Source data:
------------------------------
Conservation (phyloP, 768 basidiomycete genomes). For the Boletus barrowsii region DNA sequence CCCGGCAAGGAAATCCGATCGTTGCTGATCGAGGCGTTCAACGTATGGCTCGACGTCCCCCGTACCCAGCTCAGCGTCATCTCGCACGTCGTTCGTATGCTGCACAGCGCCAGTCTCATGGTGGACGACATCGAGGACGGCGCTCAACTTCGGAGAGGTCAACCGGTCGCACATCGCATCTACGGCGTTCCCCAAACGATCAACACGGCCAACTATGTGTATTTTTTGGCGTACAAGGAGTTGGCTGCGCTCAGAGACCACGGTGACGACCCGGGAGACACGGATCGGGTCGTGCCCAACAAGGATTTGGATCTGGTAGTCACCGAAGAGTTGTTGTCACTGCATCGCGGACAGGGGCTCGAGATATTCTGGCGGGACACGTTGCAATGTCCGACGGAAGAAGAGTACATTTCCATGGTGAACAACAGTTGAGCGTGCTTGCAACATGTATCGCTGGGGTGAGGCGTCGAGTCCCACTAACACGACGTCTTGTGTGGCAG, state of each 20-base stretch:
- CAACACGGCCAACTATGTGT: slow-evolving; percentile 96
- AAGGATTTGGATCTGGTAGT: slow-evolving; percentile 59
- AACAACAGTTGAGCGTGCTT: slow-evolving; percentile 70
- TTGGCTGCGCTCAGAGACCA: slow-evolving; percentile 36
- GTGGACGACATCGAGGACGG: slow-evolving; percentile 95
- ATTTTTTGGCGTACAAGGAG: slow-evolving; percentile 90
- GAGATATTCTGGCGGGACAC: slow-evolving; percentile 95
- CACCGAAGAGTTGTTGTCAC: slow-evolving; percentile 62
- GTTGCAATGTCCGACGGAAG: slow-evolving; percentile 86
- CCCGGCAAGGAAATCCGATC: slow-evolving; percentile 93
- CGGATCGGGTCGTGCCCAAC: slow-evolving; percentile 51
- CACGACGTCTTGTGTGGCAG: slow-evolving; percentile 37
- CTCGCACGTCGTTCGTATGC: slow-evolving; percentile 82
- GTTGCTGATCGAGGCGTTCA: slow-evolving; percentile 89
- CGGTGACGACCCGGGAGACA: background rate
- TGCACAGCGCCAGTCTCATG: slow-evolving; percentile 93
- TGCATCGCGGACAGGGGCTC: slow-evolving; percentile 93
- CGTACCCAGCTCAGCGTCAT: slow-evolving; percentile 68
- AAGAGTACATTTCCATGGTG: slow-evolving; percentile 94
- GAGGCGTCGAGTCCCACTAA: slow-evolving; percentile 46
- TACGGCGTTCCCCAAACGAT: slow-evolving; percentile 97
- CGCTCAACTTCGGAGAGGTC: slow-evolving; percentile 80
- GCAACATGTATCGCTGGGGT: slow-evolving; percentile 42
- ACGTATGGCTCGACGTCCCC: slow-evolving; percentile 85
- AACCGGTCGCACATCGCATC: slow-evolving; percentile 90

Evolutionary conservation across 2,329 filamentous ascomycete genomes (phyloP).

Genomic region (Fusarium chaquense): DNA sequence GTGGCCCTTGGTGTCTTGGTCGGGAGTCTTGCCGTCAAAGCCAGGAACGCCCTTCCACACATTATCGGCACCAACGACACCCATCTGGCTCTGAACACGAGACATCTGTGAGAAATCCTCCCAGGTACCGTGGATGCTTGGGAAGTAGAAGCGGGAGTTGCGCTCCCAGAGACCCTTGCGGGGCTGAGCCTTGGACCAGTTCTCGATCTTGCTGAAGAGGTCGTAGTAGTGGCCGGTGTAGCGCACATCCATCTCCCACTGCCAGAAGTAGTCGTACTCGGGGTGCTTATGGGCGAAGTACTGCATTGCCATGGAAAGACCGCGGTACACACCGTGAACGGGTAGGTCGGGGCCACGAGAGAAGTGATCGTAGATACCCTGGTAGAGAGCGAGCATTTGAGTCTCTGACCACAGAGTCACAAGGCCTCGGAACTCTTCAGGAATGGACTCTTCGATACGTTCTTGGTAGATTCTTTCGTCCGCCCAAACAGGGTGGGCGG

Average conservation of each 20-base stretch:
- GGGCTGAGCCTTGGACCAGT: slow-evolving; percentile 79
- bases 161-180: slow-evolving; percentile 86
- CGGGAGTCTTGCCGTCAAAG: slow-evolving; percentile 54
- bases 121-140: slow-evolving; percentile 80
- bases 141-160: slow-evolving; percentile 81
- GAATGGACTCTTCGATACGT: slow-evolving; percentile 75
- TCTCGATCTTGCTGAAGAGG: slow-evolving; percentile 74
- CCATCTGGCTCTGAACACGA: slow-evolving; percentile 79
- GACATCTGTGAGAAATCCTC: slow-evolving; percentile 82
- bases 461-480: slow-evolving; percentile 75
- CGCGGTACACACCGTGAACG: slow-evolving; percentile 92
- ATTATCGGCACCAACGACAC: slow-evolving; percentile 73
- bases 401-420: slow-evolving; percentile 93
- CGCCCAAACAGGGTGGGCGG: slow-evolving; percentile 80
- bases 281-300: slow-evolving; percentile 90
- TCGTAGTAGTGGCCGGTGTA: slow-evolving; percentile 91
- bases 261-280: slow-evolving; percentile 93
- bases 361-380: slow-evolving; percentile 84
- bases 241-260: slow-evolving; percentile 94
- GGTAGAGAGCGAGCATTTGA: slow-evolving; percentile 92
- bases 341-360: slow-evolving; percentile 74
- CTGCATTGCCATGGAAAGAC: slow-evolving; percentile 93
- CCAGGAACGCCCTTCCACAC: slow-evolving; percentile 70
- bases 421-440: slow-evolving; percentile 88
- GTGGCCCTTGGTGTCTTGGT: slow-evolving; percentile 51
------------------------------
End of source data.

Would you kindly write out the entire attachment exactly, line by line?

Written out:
Conservation (phyloP, 768 basidiomycete genomes). For the Boletus barrowsii region DNA sequence CCCGGCAAGGAAATCCGATCGTTGCTGATCGAGGCGTTCAACGTATGGCTCGACGTCCCCCGTACCCAGCTCAGCGTCATCTCGCACGTCGTTCGTATGCTGCACAGCGCCAGTCTCATGGTGGACGACATCGAGGACGGCGCTCAACTTCGGAGAGGTCAACCGGTCGCACATCGCATCTACGGCGTTCCCCAAACGATCAACACGGCCAACTATGTGTATTTTTTGGCGTACAAGGAGTTGGCTGCGCTCAGAGACCACGGTGACGACCCGGGAGACACGGATCGGGTCGTGCCCAACAAGGATTTGGATCTGGTAGTCACCGAAGAGTTGTTGTCACTGCATCGCGGACAGGGGCTCGAGATATTCTGGCGGGACACGTTGCAATGTCCGACGGAAGAAGAGTACATTTCCATGGTGAACAACAGTTGAGCGTGCTTGCAACATGTATCGCTGGGGTGAGGCGTCGAGTCCCACTAACACGACGTCTTGTGTGGCAG, state of each 20-base stretch:
- CAACACGGCCAACTATGTGT: slow-evolving; percentile 96
- AAGGATTTGGATCTGGTAGT: slow-evolving; percentile 59
- AACAACAGTTGAGCGTGCTT: slow-evolving; percentile 70
- TTGGCTGCGCTCAGAGACCA: slow-evolving; percentile 36
- GTGGACGACATCGAGGACGG: slow-evolving; percentile 95
- ATTTTTTGGCGTACAAGGAG: slow-evolving; percentile 90
- GAGATATTCTGGCGGGACAC: slow-evolving; percentile 95
- CACCGAAGAGTTGTTGTCAC: slow-evolving; percentile 62
- GTTGCAATGTCCGACGGAAG: slow-evolving; percentile 86
- CCCGGCAAGGAAATCCGATC: slow-evolving; percentile 93
- CGGATCGGGTCGTGCCCAAC: slow-evolving; percentile 51
- CACGACGTCTTGTGTGGCAG: slow-evolving; percentile 37
- CTCGCACGTCGTTCGTATGC: slow-evolving; percentile 82
- GTTGCTGATCGAGGCGTTCA: slow-evolving; percentile 89
- CGGTGACGACCCGGGAGACA: background rate
- TGCACAGCGCCAGTCTCATG: slow-evolving; percentile 93
- TGCATCGCGGACAGGGGCTC: slow-evolving; percentile 93
- CGTACCCAGCTCAGCGTCAT: slow-evolving; percentile 68
- AAGAGTACATTTCCATGGTG: slow-evolving; percentile 94
- GAGGCGTCGAGTCCCACTAA: slow-evolving; percentile 46
- TACGGCGTTCCCCAAACGAT: slow-evolving; percentile 97
- CGCTCAACTTCGGAGAGGTC: slow-evolving; percentile 80
- GCAACATGTATCGCTGGGGT: slow-evolving; percentile 42
- ACGTATGGCTCGACGTCCCC: slow-evolving; percentile 85
- AACCGGTCGCACATCGCATC: slow-evolving; percentile 90

Evolutionary conservation across 2,329 filamentous ascomycete genomes (phyloP).

Genomic region (Fusarium chaquense): DNA sequence GTGGCCCTTGGTGTCTTGGTCGGGAGTCTTGCCGTCAAAGCCAGGAACGCCCTTCCACACATTATCGGCACCAACGACACCCATCTGGCTCTGAACACGAGACATCTGTGAGAAATCCTCCCAGGTACCGTGGATGCTTGGGAAGTAGAAGCGGGAGTTGCGCTCCCAGAGACCCTTGCGGGGCTGAGCCTTGGACCAGTTCTCGATCTTGCTGAAGAGGTCGTAGTAGTGGCCGGTGTAGCGCACATCCATCTCCCACTGCCAGAAGTAGTCGTACTCGGGGTGCTTATGGGCGAAGTACTGCATTGCCATGGAAAGACCGCGGTACACACCGTGAACGGGTAGGTCGGGGCCACGAGAGAAGTGATCGTAGATACCCTGGTAGAGAGCGAGCATTTGAGTCTCTGACCACAGAGTCACAAGGCCTCGGAACTCTTCAGGAATGGACTCTTCGATACGTTCTTGGTAGATTCTTTCGTCCGCCCAAACAGGGTGGGCGG

Average conservation of each 20-base stretch:
- GGGCTGAGCCTTGGACCAGT: slow-evolving; percentile 79
- bases 161-180: slow-evolving; percentile 86
- CGGGAGTCTTGCCGTCAAAG: slow-evolving; percentile 54
- bases 121-140: slow-evolving; percentile 80
- bases 141-160: slow-evolving; percentile 81
- GAATGGACTCTTCGATACGT: slow-evolving; percentile 75
- TCTCGATCTTGCTGAAGAGG: slow-evolving; percentile 74
- CCATCTGGCTCTGAACACGA: slow-evolving; percentile 79
- GACATCTGTGAGAAATCCTC: slow-evolving; percentile 82
- bases 461-480: slow-evolving; percentile 75
- CGCGGTACACACCGTGAACG: slow-evolving; percentile 92
- ATTATCGGCACCAACGACAC: slow-evolving; percentile 73
- bases 401-420: slow-evolving; percentile 93
- CGCCCAAACAGGGTGGGCGG: slow-evolving; percentile 80
- bases 281-300: slow-evolving; percentile 90
- TCGTAGTAGTGGCCGGTGTA: slow-evolving; percentile 91
- bases 261-280: slow-evolving; percentile 93
- bases 361-380: slow-evolving; percentile 84
- bases 241-260: slow-evolving; percentile 94
- GGTAGAGAGCGAGCATTTGA: slow-evolving; percentile 92
- bases 341-360: slow-evolving; percentile 74
- CTGCATTGCCATGGAAAGAC: slow-evolving; percentile 93
- CCAGGAACGCCCTTCCACAC: slow-evolving; percentile 70
- bases 421-440: slow-evolving; percentile 88
- GTGGCCCTTGGTGTCTTGGT: slow-evolving; percentile 51